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Homework Help: Convergence Proof need help

  1. Oct 23, 2014 #1
    • OP has been warned that posts need to show what was attempted
    1. The problem statement, all variables and given/known data

    an = [sin(n)]/n

    Prove that this sequence converges using Cauchy theorem

    2. Relevant equations

    Cauchy theorem states that:

    A sequence is called a Cauchy theorem if for all ε > 0, there exists N , for all n > N s.t. |xn+1 - xn| < ε

    I do not know how to approach this proof.

    I would appreciate some help.
  2. jcsd
  3. Oct 23, 2014 #2


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    Can you think of an inequality that would apply to ##\left|\frac {\sin(n)}{n}-\frac {\sin(n+1)}{n+1}\right|##?
  4. Oct 23, 2014 #3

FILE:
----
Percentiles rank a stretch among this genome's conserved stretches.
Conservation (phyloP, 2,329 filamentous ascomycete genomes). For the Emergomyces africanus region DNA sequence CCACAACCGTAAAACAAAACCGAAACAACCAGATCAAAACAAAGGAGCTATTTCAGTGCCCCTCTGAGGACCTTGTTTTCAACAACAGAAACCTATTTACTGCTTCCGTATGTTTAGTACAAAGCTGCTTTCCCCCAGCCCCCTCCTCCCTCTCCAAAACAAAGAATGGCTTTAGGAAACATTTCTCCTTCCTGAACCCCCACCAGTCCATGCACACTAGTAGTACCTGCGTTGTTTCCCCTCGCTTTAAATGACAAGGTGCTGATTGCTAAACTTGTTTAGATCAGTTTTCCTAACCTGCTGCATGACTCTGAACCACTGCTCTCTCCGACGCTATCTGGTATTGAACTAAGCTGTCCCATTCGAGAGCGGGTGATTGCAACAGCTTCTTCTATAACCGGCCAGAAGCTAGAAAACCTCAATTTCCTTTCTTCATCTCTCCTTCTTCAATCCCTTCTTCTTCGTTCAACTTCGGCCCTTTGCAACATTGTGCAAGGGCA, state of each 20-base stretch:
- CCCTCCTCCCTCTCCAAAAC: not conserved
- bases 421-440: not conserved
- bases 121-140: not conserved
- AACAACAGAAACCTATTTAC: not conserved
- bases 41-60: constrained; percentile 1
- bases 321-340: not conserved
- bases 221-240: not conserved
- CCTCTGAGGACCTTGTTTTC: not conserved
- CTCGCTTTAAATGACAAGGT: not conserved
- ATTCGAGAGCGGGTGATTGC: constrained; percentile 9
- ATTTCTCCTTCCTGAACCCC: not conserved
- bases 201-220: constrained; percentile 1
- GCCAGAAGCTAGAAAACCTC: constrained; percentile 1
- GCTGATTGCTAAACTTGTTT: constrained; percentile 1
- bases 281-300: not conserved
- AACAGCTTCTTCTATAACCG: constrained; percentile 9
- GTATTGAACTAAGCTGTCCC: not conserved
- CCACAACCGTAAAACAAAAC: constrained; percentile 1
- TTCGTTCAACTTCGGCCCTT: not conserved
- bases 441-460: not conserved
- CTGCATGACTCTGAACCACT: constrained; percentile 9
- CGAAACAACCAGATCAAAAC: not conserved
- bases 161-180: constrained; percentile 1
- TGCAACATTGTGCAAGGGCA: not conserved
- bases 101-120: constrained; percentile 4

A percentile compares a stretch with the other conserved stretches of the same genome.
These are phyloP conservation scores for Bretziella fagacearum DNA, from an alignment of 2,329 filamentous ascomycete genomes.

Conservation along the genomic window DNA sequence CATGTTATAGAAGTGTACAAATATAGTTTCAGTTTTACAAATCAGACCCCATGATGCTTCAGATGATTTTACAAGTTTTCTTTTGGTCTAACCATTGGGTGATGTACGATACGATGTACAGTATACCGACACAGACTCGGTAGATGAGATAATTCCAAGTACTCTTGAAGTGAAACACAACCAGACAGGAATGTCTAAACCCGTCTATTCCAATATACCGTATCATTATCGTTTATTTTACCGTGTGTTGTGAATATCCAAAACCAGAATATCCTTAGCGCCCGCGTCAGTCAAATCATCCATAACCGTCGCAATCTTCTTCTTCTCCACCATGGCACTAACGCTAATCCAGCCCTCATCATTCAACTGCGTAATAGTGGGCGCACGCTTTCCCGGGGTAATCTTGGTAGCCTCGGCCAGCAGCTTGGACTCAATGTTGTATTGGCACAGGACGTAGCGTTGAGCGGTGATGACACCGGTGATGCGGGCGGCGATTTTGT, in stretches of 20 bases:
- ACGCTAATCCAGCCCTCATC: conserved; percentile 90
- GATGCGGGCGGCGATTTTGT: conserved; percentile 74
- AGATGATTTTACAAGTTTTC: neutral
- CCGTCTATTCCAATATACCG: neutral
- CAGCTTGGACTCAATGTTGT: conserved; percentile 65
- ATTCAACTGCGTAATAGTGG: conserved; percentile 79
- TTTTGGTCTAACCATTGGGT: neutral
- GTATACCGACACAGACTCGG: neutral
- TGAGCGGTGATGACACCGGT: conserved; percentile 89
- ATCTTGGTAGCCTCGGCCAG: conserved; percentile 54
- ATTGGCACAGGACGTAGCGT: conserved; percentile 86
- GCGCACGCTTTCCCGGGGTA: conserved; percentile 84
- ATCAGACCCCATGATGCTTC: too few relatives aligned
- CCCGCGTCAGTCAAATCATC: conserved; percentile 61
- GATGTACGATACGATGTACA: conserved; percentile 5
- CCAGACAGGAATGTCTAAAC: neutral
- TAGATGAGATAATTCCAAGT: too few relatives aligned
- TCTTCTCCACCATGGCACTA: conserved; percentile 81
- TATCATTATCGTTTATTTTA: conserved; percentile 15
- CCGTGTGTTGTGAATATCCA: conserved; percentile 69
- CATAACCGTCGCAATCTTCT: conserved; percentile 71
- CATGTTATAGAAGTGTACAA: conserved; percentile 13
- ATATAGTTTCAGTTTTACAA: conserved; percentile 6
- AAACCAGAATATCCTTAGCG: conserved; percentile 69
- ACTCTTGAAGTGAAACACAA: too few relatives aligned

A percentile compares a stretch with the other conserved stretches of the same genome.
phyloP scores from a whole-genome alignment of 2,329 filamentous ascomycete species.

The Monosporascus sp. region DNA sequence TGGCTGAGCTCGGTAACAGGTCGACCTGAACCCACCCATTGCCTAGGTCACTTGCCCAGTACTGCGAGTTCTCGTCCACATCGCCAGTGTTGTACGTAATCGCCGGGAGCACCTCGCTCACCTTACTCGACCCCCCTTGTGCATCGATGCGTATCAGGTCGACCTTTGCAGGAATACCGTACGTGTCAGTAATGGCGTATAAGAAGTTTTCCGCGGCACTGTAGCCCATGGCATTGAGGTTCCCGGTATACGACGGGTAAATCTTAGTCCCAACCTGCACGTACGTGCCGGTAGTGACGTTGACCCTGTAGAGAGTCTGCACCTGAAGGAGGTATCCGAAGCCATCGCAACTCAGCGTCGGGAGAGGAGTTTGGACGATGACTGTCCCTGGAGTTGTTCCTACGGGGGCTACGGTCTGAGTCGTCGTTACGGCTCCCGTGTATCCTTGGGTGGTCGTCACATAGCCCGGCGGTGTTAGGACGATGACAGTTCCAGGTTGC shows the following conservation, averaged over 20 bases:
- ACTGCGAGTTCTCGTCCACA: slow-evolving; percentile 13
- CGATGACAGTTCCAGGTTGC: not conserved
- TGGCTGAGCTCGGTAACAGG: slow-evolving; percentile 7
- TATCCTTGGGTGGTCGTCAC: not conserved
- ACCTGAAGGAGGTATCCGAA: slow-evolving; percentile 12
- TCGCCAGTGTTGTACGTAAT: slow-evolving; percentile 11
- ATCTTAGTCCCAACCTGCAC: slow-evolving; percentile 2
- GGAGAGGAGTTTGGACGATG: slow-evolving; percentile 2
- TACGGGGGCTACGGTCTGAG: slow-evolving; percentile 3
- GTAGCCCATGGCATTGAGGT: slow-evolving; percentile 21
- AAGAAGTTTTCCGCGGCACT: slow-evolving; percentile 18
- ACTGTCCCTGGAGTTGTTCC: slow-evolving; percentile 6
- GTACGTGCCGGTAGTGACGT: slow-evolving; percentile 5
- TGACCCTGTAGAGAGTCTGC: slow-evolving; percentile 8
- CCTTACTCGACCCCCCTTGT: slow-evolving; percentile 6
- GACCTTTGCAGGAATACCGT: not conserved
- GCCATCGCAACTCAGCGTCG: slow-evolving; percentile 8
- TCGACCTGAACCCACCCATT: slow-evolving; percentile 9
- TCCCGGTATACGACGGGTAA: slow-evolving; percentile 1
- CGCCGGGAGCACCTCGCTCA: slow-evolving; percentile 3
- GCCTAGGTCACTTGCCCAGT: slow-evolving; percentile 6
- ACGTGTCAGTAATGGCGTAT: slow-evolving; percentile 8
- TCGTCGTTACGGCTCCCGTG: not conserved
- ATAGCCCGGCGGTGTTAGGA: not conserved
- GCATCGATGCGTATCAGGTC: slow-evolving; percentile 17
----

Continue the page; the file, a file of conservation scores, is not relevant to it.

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    You should end up with a statement that says, given ##\epsilon>0##
    ##\left|\frac {\sin(n)}{n}-\frac {\sin(n+1)}{n+1}\right| < \epsilon ## for any ##n \geq N \geq f(\epsilon)##
  5. Oct 23, 2014 #4


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    That is not the correct definition. You have stated the condition for [itex]x_{n+1} - x_n \to 0[/itex], which is a necessary but not a sufficient condition for [itex]x_n[/itex] to converge.

    The correct definition is:

    A sequence [itex](a_n)[/itex] is Cauchy if and only if for every [itex]\epsilon > 0[/itex] there exists an [itex]N \in \mathbb{N}[/itex] such that for all [itex]n \in \mathbb{N}[/itex] and all [itex]m \in \mathbb{N}[/itex], if [itex]n \geq N[/itex] and [itex]m \geq N[/itex] then [itex]|a_n - a_m| < \epsilon[/itex].

    There is a theorem which states that a real sequence converges if and only if it is Cauchy.

    You may find it helpful show that [itex]|m \sin n - n \sin m| < n + m[/itex].
  6. Oct 23, 2014 #5
    I used ##0 \le |\sin x| \le 1##
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